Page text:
The nonprofit groups that have started these businesses have done so primarily to advance their own missions. This is an opportunity to move folks out of poverty into prosperity, while greening out planet,' said Michele McGeoy, executive director of Solar Richmond, a solar jobs training program in the San Francisco Bay Area.
--Liz Galst, "Nonprofit Groups Spin Off Green Ventures," The New York Times, November 1, 2009
Other green ventures mentioned include Sweet Beginnings, Growing Home, SmartRoofs, LLC and Women's Action to Gain Economic Security. These various social enterprises are relatively small, generate only a portion of their budgets from revenue, depend upon government/private funding and train small numbers. The article doesn't mention their outcomes in terms of job placements, retention or career advancement.
But several of these groups, maybe more, work with some of the hardest to employ and provide a first step into the world of work. The ability to have a job right now is key for some people to move forward,rather than going through training and waiting for a job. Even the small amount of private revenue makes these programs feel more like the real world of business -- an important aspect of good training models. And the market side of these programs attracts a new set of investors and partners who are disenchanted by run-of-the-mill government programs, no matter their outcomes.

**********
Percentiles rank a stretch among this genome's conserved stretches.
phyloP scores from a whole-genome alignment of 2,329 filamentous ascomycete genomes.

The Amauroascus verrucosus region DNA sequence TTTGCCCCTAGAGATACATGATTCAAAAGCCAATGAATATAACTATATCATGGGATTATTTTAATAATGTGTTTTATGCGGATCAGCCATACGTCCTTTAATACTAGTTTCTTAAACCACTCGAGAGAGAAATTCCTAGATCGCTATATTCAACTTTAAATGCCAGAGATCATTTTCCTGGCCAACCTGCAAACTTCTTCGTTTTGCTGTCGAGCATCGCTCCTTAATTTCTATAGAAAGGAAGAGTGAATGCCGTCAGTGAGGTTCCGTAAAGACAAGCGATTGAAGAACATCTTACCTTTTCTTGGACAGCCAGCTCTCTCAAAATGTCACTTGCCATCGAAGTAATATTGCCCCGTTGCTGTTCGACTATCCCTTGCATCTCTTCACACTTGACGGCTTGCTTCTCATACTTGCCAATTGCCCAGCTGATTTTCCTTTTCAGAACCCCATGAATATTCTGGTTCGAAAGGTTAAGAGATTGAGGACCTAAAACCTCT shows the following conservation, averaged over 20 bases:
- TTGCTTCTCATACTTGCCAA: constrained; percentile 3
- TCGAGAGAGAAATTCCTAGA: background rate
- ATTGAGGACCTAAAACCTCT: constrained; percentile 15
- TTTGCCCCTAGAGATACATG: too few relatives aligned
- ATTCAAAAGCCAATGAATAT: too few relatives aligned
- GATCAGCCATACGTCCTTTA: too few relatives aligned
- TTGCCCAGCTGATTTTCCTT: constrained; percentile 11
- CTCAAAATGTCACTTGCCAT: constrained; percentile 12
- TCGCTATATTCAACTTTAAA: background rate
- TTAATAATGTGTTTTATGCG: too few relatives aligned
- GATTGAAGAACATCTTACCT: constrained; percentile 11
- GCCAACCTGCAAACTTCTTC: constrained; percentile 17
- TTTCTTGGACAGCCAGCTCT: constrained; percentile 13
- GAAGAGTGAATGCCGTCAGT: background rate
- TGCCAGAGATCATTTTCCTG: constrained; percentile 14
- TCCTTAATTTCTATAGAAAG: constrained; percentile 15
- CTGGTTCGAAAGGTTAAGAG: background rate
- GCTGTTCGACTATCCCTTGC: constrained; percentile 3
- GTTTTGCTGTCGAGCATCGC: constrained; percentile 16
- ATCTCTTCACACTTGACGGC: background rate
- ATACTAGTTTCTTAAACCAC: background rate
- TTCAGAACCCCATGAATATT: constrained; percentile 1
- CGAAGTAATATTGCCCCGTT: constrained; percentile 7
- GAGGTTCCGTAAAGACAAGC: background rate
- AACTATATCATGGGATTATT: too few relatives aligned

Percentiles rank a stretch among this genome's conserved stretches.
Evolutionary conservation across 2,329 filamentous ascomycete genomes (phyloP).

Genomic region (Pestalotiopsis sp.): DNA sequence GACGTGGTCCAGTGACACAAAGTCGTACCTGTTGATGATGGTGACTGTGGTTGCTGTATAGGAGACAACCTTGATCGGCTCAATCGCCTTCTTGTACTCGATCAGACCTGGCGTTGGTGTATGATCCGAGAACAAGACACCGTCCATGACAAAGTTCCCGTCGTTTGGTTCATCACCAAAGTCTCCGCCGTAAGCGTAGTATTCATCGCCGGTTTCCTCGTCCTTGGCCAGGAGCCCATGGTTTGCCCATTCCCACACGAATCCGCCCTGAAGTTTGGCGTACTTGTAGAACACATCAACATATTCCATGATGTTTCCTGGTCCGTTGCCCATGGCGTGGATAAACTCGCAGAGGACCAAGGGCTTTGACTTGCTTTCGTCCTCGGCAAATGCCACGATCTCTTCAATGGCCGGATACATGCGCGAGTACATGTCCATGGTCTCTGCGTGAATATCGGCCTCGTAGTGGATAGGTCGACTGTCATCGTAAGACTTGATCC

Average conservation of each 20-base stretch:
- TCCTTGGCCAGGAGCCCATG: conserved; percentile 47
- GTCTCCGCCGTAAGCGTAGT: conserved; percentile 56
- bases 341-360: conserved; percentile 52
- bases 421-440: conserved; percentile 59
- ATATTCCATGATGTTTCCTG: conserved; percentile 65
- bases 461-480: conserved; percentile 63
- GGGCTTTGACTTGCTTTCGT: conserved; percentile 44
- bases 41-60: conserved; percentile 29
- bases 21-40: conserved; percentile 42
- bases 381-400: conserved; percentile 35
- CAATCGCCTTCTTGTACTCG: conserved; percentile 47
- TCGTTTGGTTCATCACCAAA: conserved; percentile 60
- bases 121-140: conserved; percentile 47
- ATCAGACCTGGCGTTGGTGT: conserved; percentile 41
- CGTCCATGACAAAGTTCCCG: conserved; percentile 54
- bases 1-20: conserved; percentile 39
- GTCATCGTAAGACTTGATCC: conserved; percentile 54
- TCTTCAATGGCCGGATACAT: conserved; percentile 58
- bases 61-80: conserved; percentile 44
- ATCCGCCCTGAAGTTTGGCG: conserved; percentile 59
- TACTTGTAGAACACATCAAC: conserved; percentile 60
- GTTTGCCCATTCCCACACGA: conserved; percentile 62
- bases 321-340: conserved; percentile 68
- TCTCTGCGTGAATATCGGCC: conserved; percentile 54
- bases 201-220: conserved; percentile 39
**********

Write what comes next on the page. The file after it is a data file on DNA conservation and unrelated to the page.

Are theses nonprofit ventures harbingers of bigger and better things to come? It's hard to scale these businesses or even to replicate them. And not surprisingly, they are dependent upon social entrepreneurs.
But there are a lot of people out there ready to be social entrepreneurs. Given the economy, this mix of nonprofit mission and business development is more important than ever. Small programs fire the imagination of what could be done. That's a good thing!